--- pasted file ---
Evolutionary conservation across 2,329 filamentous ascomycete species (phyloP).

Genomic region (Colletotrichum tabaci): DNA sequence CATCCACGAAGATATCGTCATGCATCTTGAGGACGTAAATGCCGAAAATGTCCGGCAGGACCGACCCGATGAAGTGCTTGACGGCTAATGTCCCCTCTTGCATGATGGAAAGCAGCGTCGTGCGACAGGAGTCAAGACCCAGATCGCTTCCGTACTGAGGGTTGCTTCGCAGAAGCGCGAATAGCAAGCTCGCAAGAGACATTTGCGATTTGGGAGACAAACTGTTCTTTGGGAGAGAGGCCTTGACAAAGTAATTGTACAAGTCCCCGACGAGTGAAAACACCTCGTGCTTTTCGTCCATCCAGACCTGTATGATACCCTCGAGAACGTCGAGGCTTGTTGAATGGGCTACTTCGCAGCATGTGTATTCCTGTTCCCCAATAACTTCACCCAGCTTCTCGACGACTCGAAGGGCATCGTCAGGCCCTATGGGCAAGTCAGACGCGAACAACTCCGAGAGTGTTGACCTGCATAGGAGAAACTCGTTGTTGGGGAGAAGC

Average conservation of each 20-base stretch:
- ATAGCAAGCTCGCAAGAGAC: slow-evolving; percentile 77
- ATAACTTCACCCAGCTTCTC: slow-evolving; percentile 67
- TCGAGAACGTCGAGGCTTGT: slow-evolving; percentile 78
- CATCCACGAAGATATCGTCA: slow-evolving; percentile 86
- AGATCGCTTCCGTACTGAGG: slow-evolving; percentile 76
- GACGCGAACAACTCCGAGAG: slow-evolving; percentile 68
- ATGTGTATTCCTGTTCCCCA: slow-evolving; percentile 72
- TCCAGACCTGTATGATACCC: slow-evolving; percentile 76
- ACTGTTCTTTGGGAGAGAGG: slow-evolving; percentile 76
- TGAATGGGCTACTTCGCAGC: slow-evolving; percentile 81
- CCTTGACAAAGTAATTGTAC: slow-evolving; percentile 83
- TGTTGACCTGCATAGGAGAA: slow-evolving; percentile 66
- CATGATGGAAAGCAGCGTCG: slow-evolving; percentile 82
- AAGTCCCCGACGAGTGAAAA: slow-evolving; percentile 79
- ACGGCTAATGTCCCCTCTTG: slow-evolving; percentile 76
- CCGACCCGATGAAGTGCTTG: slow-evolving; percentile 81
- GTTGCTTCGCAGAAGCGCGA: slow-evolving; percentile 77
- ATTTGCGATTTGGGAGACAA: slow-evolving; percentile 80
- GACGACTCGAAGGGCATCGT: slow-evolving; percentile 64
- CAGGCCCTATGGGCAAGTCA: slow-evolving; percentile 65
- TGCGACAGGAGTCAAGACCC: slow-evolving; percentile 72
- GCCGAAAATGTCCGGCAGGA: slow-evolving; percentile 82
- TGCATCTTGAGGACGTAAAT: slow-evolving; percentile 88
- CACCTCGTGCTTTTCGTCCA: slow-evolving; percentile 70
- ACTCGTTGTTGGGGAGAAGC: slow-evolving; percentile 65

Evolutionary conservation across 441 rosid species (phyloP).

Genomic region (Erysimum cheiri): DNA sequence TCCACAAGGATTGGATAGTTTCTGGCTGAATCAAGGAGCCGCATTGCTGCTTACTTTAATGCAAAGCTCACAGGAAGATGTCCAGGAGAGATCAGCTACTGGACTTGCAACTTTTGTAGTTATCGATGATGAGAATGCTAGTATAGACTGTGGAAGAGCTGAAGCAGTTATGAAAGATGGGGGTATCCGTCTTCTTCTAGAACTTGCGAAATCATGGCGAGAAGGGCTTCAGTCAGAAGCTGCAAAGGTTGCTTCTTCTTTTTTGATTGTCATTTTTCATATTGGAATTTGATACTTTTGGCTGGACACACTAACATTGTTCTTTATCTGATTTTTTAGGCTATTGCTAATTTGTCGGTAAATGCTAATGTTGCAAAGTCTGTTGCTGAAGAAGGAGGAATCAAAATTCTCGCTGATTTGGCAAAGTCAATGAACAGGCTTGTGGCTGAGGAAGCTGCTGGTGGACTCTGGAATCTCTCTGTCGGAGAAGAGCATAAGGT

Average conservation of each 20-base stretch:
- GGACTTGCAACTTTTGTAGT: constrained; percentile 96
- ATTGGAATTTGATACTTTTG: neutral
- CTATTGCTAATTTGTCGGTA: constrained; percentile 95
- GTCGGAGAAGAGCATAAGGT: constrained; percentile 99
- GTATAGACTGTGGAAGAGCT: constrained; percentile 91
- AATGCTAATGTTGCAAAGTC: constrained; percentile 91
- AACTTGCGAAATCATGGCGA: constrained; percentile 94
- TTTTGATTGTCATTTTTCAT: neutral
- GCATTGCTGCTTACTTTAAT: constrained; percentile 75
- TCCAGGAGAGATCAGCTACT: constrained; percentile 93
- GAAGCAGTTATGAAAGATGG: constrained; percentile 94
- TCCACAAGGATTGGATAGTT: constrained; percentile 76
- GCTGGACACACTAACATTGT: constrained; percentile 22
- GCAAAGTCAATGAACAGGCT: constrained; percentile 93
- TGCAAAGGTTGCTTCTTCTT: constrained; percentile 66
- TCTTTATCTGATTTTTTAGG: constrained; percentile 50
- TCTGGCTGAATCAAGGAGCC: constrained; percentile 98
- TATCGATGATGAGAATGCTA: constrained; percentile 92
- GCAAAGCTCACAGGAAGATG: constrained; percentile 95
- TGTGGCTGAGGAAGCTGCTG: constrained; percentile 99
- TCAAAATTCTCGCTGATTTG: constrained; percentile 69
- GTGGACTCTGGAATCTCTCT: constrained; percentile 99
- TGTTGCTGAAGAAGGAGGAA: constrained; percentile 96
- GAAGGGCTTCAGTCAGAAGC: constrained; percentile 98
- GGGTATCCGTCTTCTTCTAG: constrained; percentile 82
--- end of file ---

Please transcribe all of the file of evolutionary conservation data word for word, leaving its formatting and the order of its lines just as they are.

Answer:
Evolutionary conservation across 2,329 filamentous ascomycete species (phyloP).

Genomic region (Colletotrichum tabaci): DNA sequence CATCCACGAAGATATCGTCATGCATCTTGAGGACGTAAATGCCGAAAATGTCCGGCAGGACCGACCCGATGAAGTGCTTGACGGCTAATGTCCCCTCTTGCATGATGGAAAGCAGCGTCGTGCGACAGGAGTCAAGACCCAGATCGCTTCCGTACTGAGGGTTGCTTCGCAGAAGCGCGAATAGCAAGCTCGCAAGAGACATTTGCGATTTGGGAGACAAACTGTTCTTTGGGAGAGAGGCCTTGACAAAGTAATTGTACAAGTCCCCGACGAGTGAAAACACCTCGTGCTTTTCGTCCATCCAGACCTGTATGATACCCTCGAGAACGTCGAGGCTTGTTGAATGGGCTACTTCGCAGCATGTGTATTCCTGTTCCCCAATAACTTCACCCAGCTTCTCGACGACTCGAAGGGCATCGTCAGGCCCTATGGGCAAGTCAGACGCGAACAACTCCGAGAGTGTTGACCTGCATAGGAGAAACTCGTTGTTGGGGAGAAGC

Average conservation of each 20-base stretch:
- ATAGCAAGCTCGCAAGAGAC: slow-evolving; percentile 77
- ATAACTTCACCCAGCTTCTC: slow-evolving; percentile 67
- TCGAGAACGTCGAGGCTTGT: slow-evolving; percentile 78
- CATCCACGAAGATATCGTCA: slow-evolving; percentile 86
- AGATCGCTTCCGTACTGAGG: slow-evolving; percentile 76
- GACGCGAACAACTCCGAGAG: slow-evolving; percentile 68
- ATGTGTATTCCTGTTCCCCA: slow-evolving; percentile 72
- TCCAGACCTGTATGATACCC: slow-evolving; percentile 76
- ACTGTTCTTTGGGAGAGAGG: slow-evolving; percentile 76
- TGAATGGGCTACTTCGCAGC: slow-evolving; percentile 81
- CCTTGACAAAGTAATTGTAC: slow-evolving; percentile 83
- TGTTGACCTGCATAGGAGAA: slow-evolving; percentile 66
- CATGATGGAAAGCAGCGTCG: slow-evolving; percentile 82
- AAGTCCCCGACGAGTGAAAA: slow-evolving; percentile 79
- ACGGCTAATGTCCCCTCTTG: slow-evolving; percentile 76
- CCGACCCGATGAAGTGCTTG: slow-evolving; percentile 81
- GTTGCTTCGCAGAAGCGCGA: slow-evolving; percentile 77
- ATTTGCGATTTGGGAGACAA: slow-evolving; percentile 80
- GACGACTCGAAGGGCATCGT: slow-evolving; percentile 64
- CAGGCCCTATGGGCAAGTCA: slow-evolving; percentile 65
- TGCGACAGGAGTCAAGACCC: slow-evolving; percentile 72
- GCCGAAAATGTCCGGCAGGA: slow-evolving; percentile 82
- TGCATCTTGAGGACGTAAAT: slow-evolving; percentile 88
- CACCTCGTGCTTTTCGTCCA: slow-evolving; percentile 70
- ACTCGTTGTTGGGGAGAAGC: slow-evolving; percentile 65

Evolutionary conservation across 441 rosid species (phyloP).

Genomic region (Erysimum cheiri): DNA sequence TCCACAAGGATTGGATAGTTTCTGGCTGAATCAAGGAGCCGCATTGCTGCTTACTTTAATGCAAAGCTCACAGGAAGATGTCCAGGAGAGATCAGCTACTGGACTTGCAACTTTTGTAGTTATCGATGATGAGAATGCTAGTATAGACTGTGGAAGAGCTGAAGCAGTTATGAAAGATGGGGGTATCCGTCTTCTTCTAGAACTTGCGAAATCATGGCGAGAAGGGCTTCAGTCAGAAGCTGCAAAGGTTGCTTCTTCTTTTTTGATTGTCATTTTTCATATTGGAATTTGATACTTTTGGCTGGACACACTAACATTGTTCTTTATCTGATTTTTTAGGCTATTGCTAATTTGTCGGTAAATGCTAATGTTGCAAAGTCTGTTGCTGAAGAAGGAGGAATCAAAATTCTCGCTGATTTGGCAAAGTCAATGAACAGGCTTGTGGCTGAGGAAGCTGCTGGTGGACTCTGGAATCTCTCTGTCGGAGAAGAGCATAAGGT

Average conservation of each 20-base stretch:
- GGACTTGCAACTTTTGTAGT: constrained; percentile 96
- ATTGGAATTTGATACTTTTG: neutral
- CTATTGCTAATTTGTCGGTA: constrained; percentile 95
- GTCGGAGAAGAGCATAAGGT: constrained; percentile 99
- GTATAGACTGTGGAAGAGCT: constrained; percentile 91
- AATGCTAATGTTGCAAAGTC: constrained; percentile 91
- AACTTGCGAAATCATGGCGA: constrained; percentile 94
- TTTTGATTGTCATTTTTCAT: neutral
- GCATTGCTGCTTACTTTAAT: constrained; percentile 75
- TCCAGGAGAGATCAGCTACT: constrained; percentile 93
- GAAGCAGTTATGAAAGATGG: constrained; percentile 94
- TCCACAAGGATTGGATAGTT: constrained; percentile 76
- GCTGGACACACTAACATTGT: constrained; percentile 22
- GCAAAGTCAATGAACAGGCT: constrained; percentile 93
- TGCAAAGGTTGCTTCTTCTT: constrained; percentile 66
- TCTTTATCTGATTTTTTAGG: constrained; percentile 50
- TCTGGCTGAATCAAGGAGCC: constrained; percentile 98
- TATCGATGATGAGAATGCTA: constrained; percentile 92
- GCAAAGCTCACAGGAAGATG: constrained; percentile 95
- TGTGGCTGAGGAAGCTGCTG: constrained; percentile 99
- TCAAAATTCTCGCTGATTTG: constrained; percentile 69
- GTGGACTCTGGAATCTCTCT: constrained; percentile 99
- TGTTGCTGAAGAAGGAGGAA: constrained; percentile 96
- GAAGGGCTTCAGTCAGAAGC: constrained; percentile 98
- GGGTATCCGTCTTCTTCTAG: constrained; percentile 82